â€œIN MY DAY, WE DIDNâ€™T HAVE COSPLAYâ€
PANEL AT NYCC 2015
AMBER LOVE 02-NOV-2015 Hereâ€™s the audio of the COSPLAY panel at New York Comic Con. Obviously, talking about cosplay is something that required a fair amount of visuals so it may feel a little lacking without video. I hope you still enjoy the discussions. You can sponsor the show and the site for as little as $1/week at Patreon.com/AmberUnmasked.
NOTE: As tends to happen at live recordings, there were men in the front row (I was right behind them) who, for whatever reason, kept talking. I eventually told them to stop. If you arenâ€™t interested and need to rest, fine, but donâ€™t talk through a panel!
Download on iTunes, Stitcher or listen here.
Moderator – Charles Battersby, a past Vodka Oâ€™Clock guest and truly the best moderator Iâ€™ve ever seen. He keeps people moving along and on topic; no one was interrupted; the visuals were great.
Steve Bunche – former DC and Marvel editor who has been attending comic cons in New York since the dawn of existence. Heâ€™s encyclopedic about comics, their creators, and the lore/mythology the stories are based on. Heâ€™s a personal close friend of mine so I know his appreciation for cosplay and fandom especially well-crafted obscure sci-fi characters.
Cat Smith – cosplayer
Anna Fischer – photographer
Aleta Pardalis – cosplayer
Of those last three, photographer Anna Fischer is the only person I had a vague knowledge about because Iâ€™ve seen the work sheâ€™s done with lots of my cosplay acquaintances.
THE PANEL ITSELF:
The title of the panel was clever if you knew what they were going for. â€œIn My Day We Didnâ€™t Have Cosplayâ€ was not meant to mean there werenâ€™t costumed fans at conventions. There always have been, but the Japanese/kotaku word â€œcosplayâ€ came into use fairly recent in American fandom.
The long history of this tradition was covered quite well by the panel. They had some photographs and old magazine pages with fans in costume going back to the 1930s, but mostly the 70s. The 70s, they explained, brought out obsessive fans which began with THE ROCKY HORROR PICTURE SHOW and STAR TREK.
Anna Fischer explained the generational issue where fans/creators who have been in the convention scene a long time arenâ€™t welcoming to change and newer fans especially if they were fans of non-book media like TV and movies.
COMPETITIVE NATURE OF COSPLAY:
The best part of the panel was The Tale of Two Vampirellas which got into the story from the early 70s where an adult Vampirella fan began dressing up as the character, but because of her work as a stripper with the stage name Destiny, some people werenâ€™t welcoming to her (like the fake geek girl wars we have today). Her name was Angelique Trouvere. According to my post-con research, Angelique was great about collecting historical information about the Vampi fandom. She wasnâ€™t the first person to dress up as Vampi, but she was the first to be â€œcos-famousâ€ for it.
But in 1973, an underage fan named Heidi Saha had parents connected to the science fiction publishing industry and who were trying to launch Heidiâ€™s modeling career and felt the best way to do that was to get Heidi be the official Vampirella.
Angelique and Heidi competed against each other in contests, but Heidi, who was only 14 at the time, was taken on tour as Vampirella. The creator of Vampirella, Forrest J. Ackerman was so smitten by Heidi that he created a one-shot magazine issue all about her, Illustrated History of Heidi Saha. Heidi also had the chance to appear as Sheena, Queen of the Jungle. She was contracted for two years to be a professional costumed model from ages 14-16. Heidiâ€™s fameÂ even sparked the first cosplay porn parody which was when an adult who looked young enough and looked like Heidi enough to portray her, modeled for a still shot that accompanied a poem and distributed in underground through mimeograph copies.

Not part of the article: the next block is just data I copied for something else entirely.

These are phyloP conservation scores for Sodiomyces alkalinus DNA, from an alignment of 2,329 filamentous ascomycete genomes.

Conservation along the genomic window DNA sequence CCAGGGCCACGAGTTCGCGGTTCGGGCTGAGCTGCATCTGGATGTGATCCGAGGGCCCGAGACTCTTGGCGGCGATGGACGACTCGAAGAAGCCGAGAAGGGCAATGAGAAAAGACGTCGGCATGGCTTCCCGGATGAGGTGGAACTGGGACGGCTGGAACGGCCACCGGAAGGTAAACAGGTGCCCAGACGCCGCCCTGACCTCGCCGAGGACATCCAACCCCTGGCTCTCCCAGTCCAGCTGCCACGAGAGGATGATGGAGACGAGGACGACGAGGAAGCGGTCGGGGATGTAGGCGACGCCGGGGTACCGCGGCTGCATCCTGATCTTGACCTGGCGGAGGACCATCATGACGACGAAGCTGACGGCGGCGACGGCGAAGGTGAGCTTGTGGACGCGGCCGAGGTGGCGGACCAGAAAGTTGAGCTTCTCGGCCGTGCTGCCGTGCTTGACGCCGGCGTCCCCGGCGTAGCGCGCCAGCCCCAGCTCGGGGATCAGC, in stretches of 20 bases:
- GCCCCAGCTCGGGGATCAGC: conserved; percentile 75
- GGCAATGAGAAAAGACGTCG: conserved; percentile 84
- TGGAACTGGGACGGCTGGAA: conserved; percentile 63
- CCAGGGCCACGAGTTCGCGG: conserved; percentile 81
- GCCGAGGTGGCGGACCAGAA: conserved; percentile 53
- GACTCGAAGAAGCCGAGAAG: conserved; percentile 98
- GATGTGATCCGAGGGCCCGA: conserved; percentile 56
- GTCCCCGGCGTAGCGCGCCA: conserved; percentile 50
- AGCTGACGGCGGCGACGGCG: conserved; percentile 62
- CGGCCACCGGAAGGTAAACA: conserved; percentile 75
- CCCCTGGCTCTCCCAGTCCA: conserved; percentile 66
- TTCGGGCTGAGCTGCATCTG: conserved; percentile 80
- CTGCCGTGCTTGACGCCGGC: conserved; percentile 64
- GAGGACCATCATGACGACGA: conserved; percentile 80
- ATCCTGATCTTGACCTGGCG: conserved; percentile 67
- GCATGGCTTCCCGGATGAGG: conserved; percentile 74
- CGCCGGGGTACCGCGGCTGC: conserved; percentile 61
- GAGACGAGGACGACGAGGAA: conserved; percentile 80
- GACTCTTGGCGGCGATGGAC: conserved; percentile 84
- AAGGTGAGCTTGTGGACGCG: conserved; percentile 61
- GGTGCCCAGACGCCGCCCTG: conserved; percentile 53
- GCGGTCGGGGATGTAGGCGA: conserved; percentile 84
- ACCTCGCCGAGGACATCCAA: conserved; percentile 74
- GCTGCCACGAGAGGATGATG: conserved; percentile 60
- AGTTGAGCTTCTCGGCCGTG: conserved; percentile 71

â€œThey tried to turn her [Heidi] into the next pinup superstar. You can look at the back of their magazine and there were ads for Heidi Saha poster and Heidi Saha fan magazine. Meanwhile there were those of us everywhere who were like, â€˜who the hell is Heidi Saha?â€™ first of all. Unless you were in on the convention cosplay circuit, you had no idea who she was. Literally, she did not exist outside of that very specific sphere no matter how hard they tried to push her. And then once all of this came out she was only 15, it became super creepy.â€ ~ Steve Bunche
Angelique got to pose for Neal Adams and appear in Vampirella #44. SheÂ seems to be the source of successfullyÂ bridgingÂ adult entertainment andÂ cosplay in the sense that people often think women in the adult business aren’tÂ real fans. Angelique became enamored with the characterÂ when someone in the audience was reading a Vampirella comic instead of watching her dance; she wanted to know what was so fascinating and from there, her fandom began.
1969 was actually the first Vampirella cosplay (Kathy Bushman); and quickly after, in 1970, Marvel wanted to capitalize on the trend and hired an adult/porn model to cosplay as Spiderwoman which was the first known case of fans complaining about a woman in a costume being a fake geek because they hired a model not a fan.
Then in the early 1990s, the comic book publishers didnâ€™t like fans dressing up as their characters in this unofficial cosplay capacity. Charles Battersby spoke about when DC (he doesn’t even name the publisher when telling this story) asked him to leave a convention because was crossplaying as Catwoman.
Smith and Pardalis did discuss some methods to their crafting and what materials they use. GlowForge 3D printing was mentioning and as soon as itâ€™s affordable, Iâ€™m sure will revolutionize cosplay; their basic model is still $2400.